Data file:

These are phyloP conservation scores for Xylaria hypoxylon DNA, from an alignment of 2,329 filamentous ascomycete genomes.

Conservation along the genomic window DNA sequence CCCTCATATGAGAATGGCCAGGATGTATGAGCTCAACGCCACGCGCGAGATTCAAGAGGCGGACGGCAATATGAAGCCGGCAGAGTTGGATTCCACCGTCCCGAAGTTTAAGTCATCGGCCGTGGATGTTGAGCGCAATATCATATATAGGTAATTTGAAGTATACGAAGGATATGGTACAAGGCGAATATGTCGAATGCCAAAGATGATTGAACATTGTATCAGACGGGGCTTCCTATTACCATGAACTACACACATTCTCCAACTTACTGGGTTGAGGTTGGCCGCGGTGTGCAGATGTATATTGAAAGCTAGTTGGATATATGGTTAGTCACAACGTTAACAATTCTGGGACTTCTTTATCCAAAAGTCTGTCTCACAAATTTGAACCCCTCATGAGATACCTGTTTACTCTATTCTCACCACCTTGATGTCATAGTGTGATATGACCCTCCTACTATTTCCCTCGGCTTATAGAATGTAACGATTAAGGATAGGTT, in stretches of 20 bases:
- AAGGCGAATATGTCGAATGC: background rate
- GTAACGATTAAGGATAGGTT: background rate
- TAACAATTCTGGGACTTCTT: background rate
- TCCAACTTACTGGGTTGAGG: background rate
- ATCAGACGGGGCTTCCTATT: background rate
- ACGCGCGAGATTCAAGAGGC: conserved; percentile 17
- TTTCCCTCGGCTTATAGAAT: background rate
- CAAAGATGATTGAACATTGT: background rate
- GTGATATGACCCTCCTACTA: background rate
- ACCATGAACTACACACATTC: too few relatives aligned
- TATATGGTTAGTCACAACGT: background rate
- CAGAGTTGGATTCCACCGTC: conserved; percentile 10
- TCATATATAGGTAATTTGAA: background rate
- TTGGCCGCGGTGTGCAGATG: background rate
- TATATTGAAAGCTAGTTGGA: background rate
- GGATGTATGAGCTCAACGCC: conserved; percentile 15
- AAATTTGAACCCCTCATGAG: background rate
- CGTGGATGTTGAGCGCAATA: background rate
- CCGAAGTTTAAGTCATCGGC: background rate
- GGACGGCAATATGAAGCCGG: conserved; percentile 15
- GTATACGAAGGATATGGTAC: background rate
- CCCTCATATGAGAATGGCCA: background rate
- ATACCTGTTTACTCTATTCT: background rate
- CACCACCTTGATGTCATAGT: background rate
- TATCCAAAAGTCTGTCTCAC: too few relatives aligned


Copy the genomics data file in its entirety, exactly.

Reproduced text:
These are phyloP conservation scores for Xylaria hypoxylon DNA, from an alignment of 2,329 filamentous ascomycete genomes.

Conservation along the genomic window DNA sequence CCCTCATATGAGAATGGCCAGGATGTATGAGCTCAACGCCACGCGCGAGATTCAAGAGGCGGACGGCAATATGAAGCCGGCAGAGTTGGATTCCACCGTCCCGAAGTTTAAGTCATCGGCCGTGGATGTTGAGCGCAATATCATATATAGGTAATTTGAAGTATACGAAGGATATGGTACAAGGCGAATATGTCGAATGCCAAAGATGATTGAACATTGTATCAGACGGGGCTTCCTATTACCATGAACTACACACATTCTCCAACTTACTGGGTTGAGGTTGGCCGCGGTGTGCAGATGTATATTGAAAGCTAGTTGGATATATGGTTAGTCACAACGTTAACAATTCTGGGACTTCTTTATCCAAAAGTCTGTCTCACAAATTTGAACCCCTCATGAGATACCTGTTTACTCTATTCTCACCACCTTGATGTCATAGTGTGATATGACCCTCCTACTATTTCCCTCGGCTTATAGAATGTAACGATTAAGGATAGGTT, in stretches of 20 bases:
- AAGGCGAATATGTCGAATGC: background rate
- GTAACGATTAAGGATAGGTT: background rate
- TAACAATTCTGGGACTTCTT: background rate
- TCCAACTTACTGGGTTGAGG: background rate
- ATCAGACGGGGCTTCCTATT: background rate
- ACGCGCGAGATTCAAGAGGC: conserved; percentile 17
- TTTCCCTCGGCTTATAGAAT: background rate
- CAAAGATGATTGAACATTGT: background rate
- GTGATATGACCCTCCTACTA: background rate
- ACCATGAACTACACACATTC: too few relatives aligned
- TATATGGTTAGTCACAACGT: background rate
- CAGAGTTGGATTCCACCGTC: conserved; percentile 10
- TCATATATAGGTAATTTGAA: background rate
- TTGGCCGCGGTGTGCAGATG: background rate
- TATATTGAAAGCTAGTTGGA: background rate
- GGATGTATGAGCTCAACGCC: conserved; percentile 15
- AAATTTGAACCCCTCATGAG: background rate
- CGTGGATGTTGAGCGCAATA: background rate
- CCGAAGTTTAAGTCATCGGC: background rate
- GGACGGCAATATGAAGCCGG: conserved; percentile 15
- GTATACGAAGGATATGGTAC: background rate
- CCCTCATATGAGAATGGCCA: background rate
- ATACCTGTTTACTCTATTCT: background rate
- CACCACCTTGATGTCATAGT: background rate
- TATCCAAAAGTCTGTCTCAC: too few relatives aligned